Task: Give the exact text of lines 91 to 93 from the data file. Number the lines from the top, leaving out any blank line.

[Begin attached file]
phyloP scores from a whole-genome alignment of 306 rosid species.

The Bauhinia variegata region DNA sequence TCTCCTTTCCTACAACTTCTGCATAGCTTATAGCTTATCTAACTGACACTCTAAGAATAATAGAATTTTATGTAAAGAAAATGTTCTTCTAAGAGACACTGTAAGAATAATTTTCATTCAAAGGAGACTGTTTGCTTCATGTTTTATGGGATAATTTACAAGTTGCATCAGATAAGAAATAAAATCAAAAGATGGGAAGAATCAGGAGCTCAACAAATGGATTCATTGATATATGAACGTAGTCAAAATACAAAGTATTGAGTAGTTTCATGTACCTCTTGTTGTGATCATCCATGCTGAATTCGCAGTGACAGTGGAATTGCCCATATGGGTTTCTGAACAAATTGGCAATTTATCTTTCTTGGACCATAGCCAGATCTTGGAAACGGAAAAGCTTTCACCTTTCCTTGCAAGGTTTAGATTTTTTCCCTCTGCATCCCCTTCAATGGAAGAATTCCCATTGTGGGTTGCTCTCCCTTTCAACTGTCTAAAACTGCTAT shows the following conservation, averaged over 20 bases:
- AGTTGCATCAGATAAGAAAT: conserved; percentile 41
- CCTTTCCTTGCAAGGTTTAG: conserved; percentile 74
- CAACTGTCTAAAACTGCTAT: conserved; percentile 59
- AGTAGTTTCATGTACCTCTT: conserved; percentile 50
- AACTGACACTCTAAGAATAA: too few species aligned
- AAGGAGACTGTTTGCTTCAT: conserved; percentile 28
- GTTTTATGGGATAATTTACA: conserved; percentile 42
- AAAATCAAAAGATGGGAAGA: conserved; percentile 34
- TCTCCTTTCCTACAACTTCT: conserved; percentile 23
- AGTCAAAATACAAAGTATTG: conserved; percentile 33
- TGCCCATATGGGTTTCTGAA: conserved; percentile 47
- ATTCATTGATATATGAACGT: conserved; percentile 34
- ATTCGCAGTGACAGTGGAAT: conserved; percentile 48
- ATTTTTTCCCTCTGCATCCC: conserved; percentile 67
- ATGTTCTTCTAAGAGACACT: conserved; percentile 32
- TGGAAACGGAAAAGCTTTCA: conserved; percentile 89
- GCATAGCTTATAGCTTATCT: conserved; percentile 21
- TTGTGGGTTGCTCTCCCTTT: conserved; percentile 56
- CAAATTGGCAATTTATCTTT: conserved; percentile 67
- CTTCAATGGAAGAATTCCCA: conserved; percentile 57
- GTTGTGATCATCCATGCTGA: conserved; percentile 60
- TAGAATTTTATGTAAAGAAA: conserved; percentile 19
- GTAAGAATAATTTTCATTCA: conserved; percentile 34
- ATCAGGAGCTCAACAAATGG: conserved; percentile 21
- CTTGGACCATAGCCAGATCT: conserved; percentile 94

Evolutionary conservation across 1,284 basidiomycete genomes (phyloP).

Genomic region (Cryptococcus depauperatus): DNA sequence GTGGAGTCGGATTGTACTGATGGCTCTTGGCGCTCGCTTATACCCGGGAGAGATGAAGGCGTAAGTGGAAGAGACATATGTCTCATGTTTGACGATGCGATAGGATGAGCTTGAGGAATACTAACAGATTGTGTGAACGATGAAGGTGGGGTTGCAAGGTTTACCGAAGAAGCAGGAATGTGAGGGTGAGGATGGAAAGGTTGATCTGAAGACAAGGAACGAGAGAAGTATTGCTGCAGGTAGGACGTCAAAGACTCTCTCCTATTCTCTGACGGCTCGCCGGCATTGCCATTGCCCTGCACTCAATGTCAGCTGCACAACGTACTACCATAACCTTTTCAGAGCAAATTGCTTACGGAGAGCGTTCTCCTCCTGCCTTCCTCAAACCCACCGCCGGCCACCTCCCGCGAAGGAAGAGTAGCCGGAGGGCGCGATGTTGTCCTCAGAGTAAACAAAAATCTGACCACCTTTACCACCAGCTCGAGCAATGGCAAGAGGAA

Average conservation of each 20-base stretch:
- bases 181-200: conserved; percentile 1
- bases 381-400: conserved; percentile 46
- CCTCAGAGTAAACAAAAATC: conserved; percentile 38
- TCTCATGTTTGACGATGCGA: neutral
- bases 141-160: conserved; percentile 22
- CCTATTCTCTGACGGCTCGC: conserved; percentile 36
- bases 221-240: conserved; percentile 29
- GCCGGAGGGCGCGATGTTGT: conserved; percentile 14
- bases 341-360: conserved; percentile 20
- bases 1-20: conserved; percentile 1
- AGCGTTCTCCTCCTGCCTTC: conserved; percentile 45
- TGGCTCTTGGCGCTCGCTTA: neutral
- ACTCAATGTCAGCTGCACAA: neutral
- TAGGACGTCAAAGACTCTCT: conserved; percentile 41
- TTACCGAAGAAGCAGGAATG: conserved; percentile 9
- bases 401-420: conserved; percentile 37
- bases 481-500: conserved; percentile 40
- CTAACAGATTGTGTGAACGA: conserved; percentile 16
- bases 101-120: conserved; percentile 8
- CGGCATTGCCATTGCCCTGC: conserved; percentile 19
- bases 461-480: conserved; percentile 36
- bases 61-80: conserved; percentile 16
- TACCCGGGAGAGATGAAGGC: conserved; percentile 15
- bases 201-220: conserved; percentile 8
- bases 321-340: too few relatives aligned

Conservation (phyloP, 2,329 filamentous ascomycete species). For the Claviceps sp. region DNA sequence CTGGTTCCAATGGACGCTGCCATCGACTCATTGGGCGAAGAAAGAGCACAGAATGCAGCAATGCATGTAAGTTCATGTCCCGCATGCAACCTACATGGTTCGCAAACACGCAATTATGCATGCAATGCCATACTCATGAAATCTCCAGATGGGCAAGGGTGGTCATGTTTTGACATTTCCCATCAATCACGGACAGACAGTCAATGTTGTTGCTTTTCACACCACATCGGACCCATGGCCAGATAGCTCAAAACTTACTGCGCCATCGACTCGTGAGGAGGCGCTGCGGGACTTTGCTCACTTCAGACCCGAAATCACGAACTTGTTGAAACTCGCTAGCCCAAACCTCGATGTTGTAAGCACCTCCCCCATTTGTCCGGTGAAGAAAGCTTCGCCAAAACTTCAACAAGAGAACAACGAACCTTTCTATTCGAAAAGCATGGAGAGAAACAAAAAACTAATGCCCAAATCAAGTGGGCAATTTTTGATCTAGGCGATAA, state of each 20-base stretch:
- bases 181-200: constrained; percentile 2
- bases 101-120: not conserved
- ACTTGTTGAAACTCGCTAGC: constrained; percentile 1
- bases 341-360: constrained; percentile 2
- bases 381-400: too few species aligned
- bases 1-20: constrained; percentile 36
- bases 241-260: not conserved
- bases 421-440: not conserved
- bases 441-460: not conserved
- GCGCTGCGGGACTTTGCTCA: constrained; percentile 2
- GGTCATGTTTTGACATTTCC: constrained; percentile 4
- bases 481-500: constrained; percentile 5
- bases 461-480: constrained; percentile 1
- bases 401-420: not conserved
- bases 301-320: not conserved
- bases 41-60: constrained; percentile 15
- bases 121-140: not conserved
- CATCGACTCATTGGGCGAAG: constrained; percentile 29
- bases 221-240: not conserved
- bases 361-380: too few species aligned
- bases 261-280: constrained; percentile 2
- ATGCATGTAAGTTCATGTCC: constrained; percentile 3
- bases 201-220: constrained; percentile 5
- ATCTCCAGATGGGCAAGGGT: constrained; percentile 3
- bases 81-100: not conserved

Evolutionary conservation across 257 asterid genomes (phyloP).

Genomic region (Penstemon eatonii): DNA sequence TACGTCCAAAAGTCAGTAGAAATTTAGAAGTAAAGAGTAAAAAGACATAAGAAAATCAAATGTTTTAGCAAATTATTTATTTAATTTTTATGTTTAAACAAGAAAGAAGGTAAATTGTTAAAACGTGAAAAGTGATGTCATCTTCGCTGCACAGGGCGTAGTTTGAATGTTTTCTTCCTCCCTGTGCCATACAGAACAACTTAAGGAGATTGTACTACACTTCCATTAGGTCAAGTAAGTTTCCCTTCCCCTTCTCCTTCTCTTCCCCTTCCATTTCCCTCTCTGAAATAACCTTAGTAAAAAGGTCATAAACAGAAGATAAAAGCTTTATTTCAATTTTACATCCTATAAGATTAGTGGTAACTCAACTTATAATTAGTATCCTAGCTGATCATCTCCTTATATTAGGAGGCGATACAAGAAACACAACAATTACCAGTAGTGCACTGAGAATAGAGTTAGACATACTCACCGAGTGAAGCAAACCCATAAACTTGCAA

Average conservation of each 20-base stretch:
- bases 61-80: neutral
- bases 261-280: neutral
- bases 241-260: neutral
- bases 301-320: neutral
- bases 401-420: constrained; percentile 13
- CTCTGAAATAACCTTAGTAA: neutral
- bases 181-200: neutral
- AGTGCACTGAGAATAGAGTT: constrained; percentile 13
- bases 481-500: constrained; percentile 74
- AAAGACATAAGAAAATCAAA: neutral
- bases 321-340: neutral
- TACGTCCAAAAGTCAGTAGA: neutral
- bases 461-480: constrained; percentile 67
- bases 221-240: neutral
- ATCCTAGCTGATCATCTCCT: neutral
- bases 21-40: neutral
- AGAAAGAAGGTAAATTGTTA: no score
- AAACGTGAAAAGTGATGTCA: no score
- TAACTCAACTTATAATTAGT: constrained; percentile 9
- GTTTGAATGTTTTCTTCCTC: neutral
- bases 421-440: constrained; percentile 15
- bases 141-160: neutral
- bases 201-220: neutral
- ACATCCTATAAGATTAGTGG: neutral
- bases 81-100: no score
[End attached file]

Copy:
- bases 181-200: neutral
- AGTGCACTGAGAATAGAGTT: constrained; percentile 13
- bases 481-500: constrained; percentile 74